“World’s best cave diver” John Volanthen on miracle Thai rescue – Interview published in “i”

Expert cave diver John Volanthen reveals how he pushed the limits of human endurance to rescue a Thai youth soccer team trapped in a flooded cave


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John Volanthen had prepared himself for the very worst. The Tham Luang caves, which 12 Thai schoolboys and their football coach had entered for an excursion to celebrate one of their birthdays, had become an underground river – complete with rapids – thanks to an unexpected storm. And Volanthen was about to embark on a rescue mission.

“I visualised swimming into a tunnel choked with what looked like discarded plastic bags, ragged clothing and shoes, only to realise it was an underwater morgue,” recalls Volanthen.

The terrifying predicament of the Wild Boars team became a news story that gripped the world in June 2018. Volanthen and his diving partner, Rick Stanton – who together held the record for diving the greatest depth in a British cave, 76m – offered their services.

The subsequent fortnight was a whirlwind. The two divers were welcomed at Chiang Rai airport with a banner that read: “The World’s Best Cave Divers.” However, they were snubbed by the Thai authorities, who thought so little of their expertise that they were given one double bed to share, top and tail, in between gruelling recces of the flooded caves.

Billionaire Elon Musk was on the phone to the authorities with his own hare-brained ideas while the team was being inundated with suggestions from the public. The most farcical involved feeding the children through a mile of plastic tubing that would have inevitably collapsed, “trapping everybody in much the same way a skin binds the sausage meat in a pork banger”, as Volanthen put it. Hence the name the rescuers came up for it: “The Great Sausage Plan.” Thankfully Volanthen had a better idea.

“Hands down, the most surreal moment was finding all 13 of the Wild Boars alive,” he tells i on a video call from his home outside Bristol. The assembled Thai Navy Seals, US military personnel and Australian police divers had virtually given up hope of retrieving the group from the ninth chamber of the underwater maze before the two British volunteers made the breakthrough. After ten days, they found themselves counting the 13 awestruck faces by the light of their torches.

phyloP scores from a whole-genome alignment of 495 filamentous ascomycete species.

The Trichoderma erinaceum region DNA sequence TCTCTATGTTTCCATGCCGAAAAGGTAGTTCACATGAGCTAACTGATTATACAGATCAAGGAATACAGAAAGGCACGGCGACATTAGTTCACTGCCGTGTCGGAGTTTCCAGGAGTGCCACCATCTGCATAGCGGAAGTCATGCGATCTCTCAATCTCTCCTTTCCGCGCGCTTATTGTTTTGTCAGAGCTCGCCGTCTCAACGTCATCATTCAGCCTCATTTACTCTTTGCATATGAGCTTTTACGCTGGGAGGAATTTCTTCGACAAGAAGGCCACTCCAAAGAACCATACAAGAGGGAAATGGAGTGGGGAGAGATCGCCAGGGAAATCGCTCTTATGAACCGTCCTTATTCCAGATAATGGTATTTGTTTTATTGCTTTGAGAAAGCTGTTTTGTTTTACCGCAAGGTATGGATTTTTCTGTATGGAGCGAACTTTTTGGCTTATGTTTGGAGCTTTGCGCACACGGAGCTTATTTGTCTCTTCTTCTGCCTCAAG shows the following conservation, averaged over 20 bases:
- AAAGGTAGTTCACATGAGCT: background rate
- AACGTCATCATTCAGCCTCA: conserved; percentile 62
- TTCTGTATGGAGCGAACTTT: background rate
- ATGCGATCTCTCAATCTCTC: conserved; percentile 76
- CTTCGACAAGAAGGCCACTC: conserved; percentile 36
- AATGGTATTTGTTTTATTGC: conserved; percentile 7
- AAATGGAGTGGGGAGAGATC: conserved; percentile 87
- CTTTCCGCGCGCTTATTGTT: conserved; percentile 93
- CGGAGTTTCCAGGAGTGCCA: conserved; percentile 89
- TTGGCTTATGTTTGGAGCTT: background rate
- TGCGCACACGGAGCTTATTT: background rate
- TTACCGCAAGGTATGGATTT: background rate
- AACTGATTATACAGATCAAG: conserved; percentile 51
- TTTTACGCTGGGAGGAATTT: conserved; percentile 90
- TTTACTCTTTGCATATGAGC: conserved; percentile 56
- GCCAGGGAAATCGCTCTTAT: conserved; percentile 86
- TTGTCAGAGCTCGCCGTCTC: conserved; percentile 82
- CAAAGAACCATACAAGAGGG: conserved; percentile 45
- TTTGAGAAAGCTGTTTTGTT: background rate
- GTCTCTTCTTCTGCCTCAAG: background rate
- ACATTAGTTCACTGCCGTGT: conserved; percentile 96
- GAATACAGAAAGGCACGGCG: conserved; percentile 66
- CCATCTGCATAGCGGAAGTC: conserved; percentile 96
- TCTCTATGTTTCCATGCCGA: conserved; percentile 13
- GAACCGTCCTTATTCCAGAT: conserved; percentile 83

“There’s a moment where I’m saying ‘believe!’ and I’m telling myself as much as anyone else, because I simply can’t believe it.”

The 49-year-old has woven the miraculous story around his own rules for living in a new book, Thirteen Lessons That Saved Thirteen Lives. These include starting with “why not?” (how to ignore the inner critic) and listening to the “quiet voice” (knowing when to stop).

Finding the boys, aged 11 to 17, was the easy part, compared with getting them out alive. They had to be sedated with an injection of ketamine so they would not panic mid-rescue. The divers then had the hideous job of holding the head of each unconscious child underwater to look for the bubbles that meant they were still breathing.

Volanthen, the bespectacled IT consultant and Cub leader who fell in love with cave diving as a 14-year-old Scout, is not exactly the typical hero from central casting – as he says, he’s “more Clark Kent than Superman”.

When he returned to Heathrow after playing a lead role in the rescue, he was wearing his only remaining clean clothing, an old Shaun the Sheep T-shirt. When he made a statement to the waiting press pack, he did not even allow himself a smile – as if presenting some company accounts, he stated in a monotone: “The results speak for themselves.” He was back at his desk, running his IT company, later the same day.

Volanthen, who can fall asleep underwater and is “always on standby for the next rescue”, has since shunned the limelight. He takes issue with my wording when I ask what “ordinary people” can learn from his book: “I don’t think in any way that I’m not ordinary, in the same way that I don’t think you’re not special.”

He turned down publishers who wanted an autobiography (“that, again, to me is a little bit egotistical”) and, almost three years on, this is one of his first interviews.

Indeed, his mother and old Scout leader have appeared on the This Morning sofa more than he has. He was reunited with the boys at the Pride of Britain awards, but warned producers that if they ambushed him with a “photo-op reunion”, “I would very much walk off it.” He has not stayed in touch with any of the Wild Boars: “The last thing I would want is for them or their parents to feel beholden to anyone.”

Volanthen has cooperated with an upcoming film of the rescue, Thirteen Lives, in which he will be played by Colin Farrell with Viggo Mortensen as Stanton. But he declined an invitation to visit the shoot in Australia in favour of home-schooling his 14-year-old son, Matthew, through the pandemic.

Farrell has had to make do with Zooms to absorb Volanthen’s speaking style, mannerisms and wardrobe. “He’s been made to wear Crocs and I don’t think he was very impressed.”

But a scattering of Hollywood stardust does not even come close to the real highlight of the experience, Volanthen says.

“Across the entire rescue, the thing that I took most joy in was being able to meet the parents and not have to say: ‘I’m sorry for your loss.’ I appreciate that is quite a negative thing, but I don’t think anything will eclipse that.”

  • ‘Thirteen Lessons That Saved Thirteen Lives’ by John Volanthen (£20, Aurum) is released on 1 June

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